A Full Court Press: Overcoming In-Season Patella Tendinopathy
Patella tendinopathy is one of the more common injuries in the NBA. Players need strategies to manage this problem during the season because cutting back on court volume and intensity isn’t always an option.
In this series, I will discuss how I manage patella tendinopathy in-season.
When it comes to the patella tendon, I want to know the following:
- How are forces being directed through the tendon?
- Does the tendon have normal viscoelastic properties?
To answer the first question, we must know how the knee moves and examine the athletes center of gravity (COG).
We'll discuss viscoelastic properties in the next article.
Step 1: Restore Tibiofemoral Mechanics
The patella tendon (or ligament) forms a bone-to-bone connection between the patella and tibial tuberosity. It is tensioned when the knee flexes, such as when landing from a jump.
Therefore, when working with an athlete with patella tendon pain, checking knee range of motion is my first step. I will assess:
- Supine Knee Flexion (~140 deg)
- Tibial Rotation (~40-45 total rotation — internal and external)
The reason I look at both knee flexion and tibial rotation, is that the tibia internally rotation occurs during knee flexion (see the Knee chapter of Kinesiology of Musculoskeletal System by Neumann).
In weight bearing, the majority of tibial IR occurs in shallower degrees of knee flexion. Under normal conditions, this decreases the oblique orientation of the patella tendon as knee flexion increases. By 90 deg of knee bend, the patella tendon will form approximately a right angle relative to the tibia plateau:
I have found that a lot of athletes, will appear to have “full knee flexion” but lack the tibial rotation that is necessary for knee flexion to occur. In this case, the tibia will remain in relative external rotation in relation to the femur during knee flexion.
This can interfere with the normal twist of the patella tendon during knee flexion, overloading some areas of the tendon while simultaneously underloading others.
There are a few manual and non-manual techniques I will utilize to restore knee tibial internal rotation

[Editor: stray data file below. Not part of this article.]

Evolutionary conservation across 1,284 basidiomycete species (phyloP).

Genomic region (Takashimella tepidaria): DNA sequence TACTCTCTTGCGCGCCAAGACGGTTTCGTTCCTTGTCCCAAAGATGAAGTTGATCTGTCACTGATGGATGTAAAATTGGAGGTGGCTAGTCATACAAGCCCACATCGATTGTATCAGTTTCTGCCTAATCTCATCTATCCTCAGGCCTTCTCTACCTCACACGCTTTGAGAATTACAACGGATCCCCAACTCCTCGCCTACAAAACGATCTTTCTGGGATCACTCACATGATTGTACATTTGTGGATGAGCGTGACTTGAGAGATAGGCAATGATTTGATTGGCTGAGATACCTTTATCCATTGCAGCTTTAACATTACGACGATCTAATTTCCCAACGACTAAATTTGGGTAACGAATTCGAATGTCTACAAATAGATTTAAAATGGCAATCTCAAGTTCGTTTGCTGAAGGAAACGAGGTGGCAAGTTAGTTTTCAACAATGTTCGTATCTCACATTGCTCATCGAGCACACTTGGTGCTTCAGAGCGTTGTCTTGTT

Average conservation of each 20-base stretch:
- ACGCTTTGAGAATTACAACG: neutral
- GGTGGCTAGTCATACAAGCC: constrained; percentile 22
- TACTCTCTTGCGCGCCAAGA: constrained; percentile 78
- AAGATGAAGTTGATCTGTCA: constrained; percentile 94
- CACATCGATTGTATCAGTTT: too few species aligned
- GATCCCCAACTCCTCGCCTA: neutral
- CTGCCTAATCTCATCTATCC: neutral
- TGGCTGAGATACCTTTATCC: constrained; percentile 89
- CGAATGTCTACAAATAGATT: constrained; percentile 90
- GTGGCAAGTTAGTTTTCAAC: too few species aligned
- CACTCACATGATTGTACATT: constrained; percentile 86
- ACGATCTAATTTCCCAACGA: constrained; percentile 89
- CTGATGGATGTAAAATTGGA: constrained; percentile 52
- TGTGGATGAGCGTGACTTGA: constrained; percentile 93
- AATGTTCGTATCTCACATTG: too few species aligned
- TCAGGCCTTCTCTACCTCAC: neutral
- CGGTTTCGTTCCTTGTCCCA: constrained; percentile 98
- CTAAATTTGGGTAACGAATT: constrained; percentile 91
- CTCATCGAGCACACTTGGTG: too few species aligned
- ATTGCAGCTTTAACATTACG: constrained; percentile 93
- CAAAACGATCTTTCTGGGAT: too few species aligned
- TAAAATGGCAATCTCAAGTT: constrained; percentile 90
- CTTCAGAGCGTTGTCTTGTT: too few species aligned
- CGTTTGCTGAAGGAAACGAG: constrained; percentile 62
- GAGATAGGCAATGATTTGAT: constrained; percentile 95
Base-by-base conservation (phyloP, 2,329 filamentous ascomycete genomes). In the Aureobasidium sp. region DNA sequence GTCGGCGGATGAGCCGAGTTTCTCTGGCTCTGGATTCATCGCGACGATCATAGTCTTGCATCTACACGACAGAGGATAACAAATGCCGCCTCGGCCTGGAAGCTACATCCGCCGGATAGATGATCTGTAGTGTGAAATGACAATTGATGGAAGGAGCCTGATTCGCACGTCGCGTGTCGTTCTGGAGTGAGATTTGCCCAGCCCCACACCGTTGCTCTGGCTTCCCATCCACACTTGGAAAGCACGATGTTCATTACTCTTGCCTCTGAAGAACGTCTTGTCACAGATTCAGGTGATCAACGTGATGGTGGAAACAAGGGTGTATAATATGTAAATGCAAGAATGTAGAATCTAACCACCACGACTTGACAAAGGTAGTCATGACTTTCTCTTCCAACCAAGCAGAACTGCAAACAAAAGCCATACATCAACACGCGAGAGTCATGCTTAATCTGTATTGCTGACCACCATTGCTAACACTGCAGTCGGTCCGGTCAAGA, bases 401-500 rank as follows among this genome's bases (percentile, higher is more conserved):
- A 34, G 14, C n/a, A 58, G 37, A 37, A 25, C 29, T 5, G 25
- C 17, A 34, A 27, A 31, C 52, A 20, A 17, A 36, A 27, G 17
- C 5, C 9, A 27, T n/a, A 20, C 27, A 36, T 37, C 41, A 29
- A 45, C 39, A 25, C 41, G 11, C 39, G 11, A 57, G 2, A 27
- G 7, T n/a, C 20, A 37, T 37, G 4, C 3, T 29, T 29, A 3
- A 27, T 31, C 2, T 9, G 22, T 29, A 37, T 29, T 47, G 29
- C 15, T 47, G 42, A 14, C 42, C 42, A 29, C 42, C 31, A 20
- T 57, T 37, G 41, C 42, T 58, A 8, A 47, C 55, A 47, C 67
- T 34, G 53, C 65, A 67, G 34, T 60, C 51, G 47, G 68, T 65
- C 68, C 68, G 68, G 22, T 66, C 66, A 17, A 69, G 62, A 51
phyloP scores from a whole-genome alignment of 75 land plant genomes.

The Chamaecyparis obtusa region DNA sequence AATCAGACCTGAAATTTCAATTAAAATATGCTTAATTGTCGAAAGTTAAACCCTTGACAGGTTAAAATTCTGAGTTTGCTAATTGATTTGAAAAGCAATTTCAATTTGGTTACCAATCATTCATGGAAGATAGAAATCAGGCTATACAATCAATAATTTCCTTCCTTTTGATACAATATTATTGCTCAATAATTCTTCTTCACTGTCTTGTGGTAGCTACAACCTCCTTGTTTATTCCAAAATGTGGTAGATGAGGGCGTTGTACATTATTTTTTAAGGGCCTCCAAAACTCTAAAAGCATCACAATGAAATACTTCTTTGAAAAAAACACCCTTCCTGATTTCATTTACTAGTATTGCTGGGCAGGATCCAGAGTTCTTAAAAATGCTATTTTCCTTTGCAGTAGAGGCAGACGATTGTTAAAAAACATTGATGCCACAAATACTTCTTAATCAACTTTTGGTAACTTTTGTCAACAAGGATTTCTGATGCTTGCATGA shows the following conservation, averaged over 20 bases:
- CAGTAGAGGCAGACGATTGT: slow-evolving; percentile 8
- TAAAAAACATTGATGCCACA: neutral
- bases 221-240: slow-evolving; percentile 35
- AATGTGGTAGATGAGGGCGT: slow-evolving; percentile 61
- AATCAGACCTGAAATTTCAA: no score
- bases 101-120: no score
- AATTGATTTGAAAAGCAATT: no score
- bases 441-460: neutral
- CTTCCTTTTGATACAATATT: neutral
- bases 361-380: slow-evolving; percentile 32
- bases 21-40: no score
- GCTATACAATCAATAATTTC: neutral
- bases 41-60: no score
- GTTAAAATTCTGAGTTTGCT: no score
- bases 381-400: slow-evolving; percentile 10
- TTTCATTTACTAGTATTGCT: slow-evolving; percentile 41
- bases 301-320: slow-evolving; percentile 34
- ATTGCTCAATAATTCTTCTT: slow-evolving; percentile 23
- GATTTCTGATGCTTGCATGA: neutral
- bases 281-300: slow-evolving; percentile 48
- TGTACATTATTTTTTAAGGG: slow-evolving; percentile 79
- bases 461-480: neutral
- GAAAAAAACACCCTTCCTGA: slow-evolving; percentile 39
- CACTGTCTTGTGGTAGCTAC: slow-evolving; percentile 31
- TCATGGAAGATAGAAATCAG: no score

From an exercise standpoint, I like to utilize isolate the movement and then integrate it into a movement that involves multiple joints.
Supine Band Resisted Knee Flexion-Extension
Don’t be fooled by this exercise. If you ever want to feel a VMO, this is it.
Step 2: Control Center of Gravity
After tibiofemoral mechanics are addressed, I will look at how the athlete manages their COG. This can be done with a simple movement such as a squat.
The red line represents COG.
The green dots are the axis of rotation for the hip and the knee.
The blue lines represent external joint moments, drawn from the force vector to the center of rotation.
An external moment or torque, is the product of the external force (in this case gravity) acting a distance from the center of rotation of a segment (see Kinesiology of the Musculoskeletal System by Neumann)
As you can see, shifting my weight forward increases knee torque (longer blue line), and shifting my weight towards my heels decreases knee torque (shorter blue line).
In NBA athletes, it is quite often to see a COG that is shifted forward. In a squat or a landing, this can be visually represented in a variety of ways.
One of the more common strategies is athletes flex their hips and turn the squat into more of a hinge. This redirects some of the ground reaction forces (GRF) away from the knee. It “achieves” the same outcome as shifting weight towards the heels.
This hip dominant pattern has been shown at higher speeds, as athletes with patella tendinopathy will land in more hip flexion.
However, the technical requirements constrain the athlete from always utilizing a hip flexed strategy. How many rebounds are you going to get looking at the ground?
Image from Wikipedia
A forward COG then forces the athlete into a knee bent position they cannot attain. Areas of the tendon that have been stress shielded are overloaded and problems ensue.
Increasing the capacity of the tendon itself to handle these loads is a necessary step, but this can take time. In-season in the NBA demand more rapid solutions.
Addressing COG can provide the athlete with an alternative movement strategy to decrease load going through the knee.
I typically seek out symptom-free exercises that teach the athlete to shift their COG posteriorly without significant compensation (trunk flexion as an example).
There are countless exercises that could be used here. The principle is to begin in more constrained and gravity-reduced positions. Load can be progressed from there. Here are three examples:
As the athlete progresses, we increase velocity of the movement. These movements can be used as preparatory activities before the athlete is on the court. Here are two examples:
In part two of Managing In-Season Patella Tendinopathy, we'll examine strategies to aimed at improving patella tendon behavior.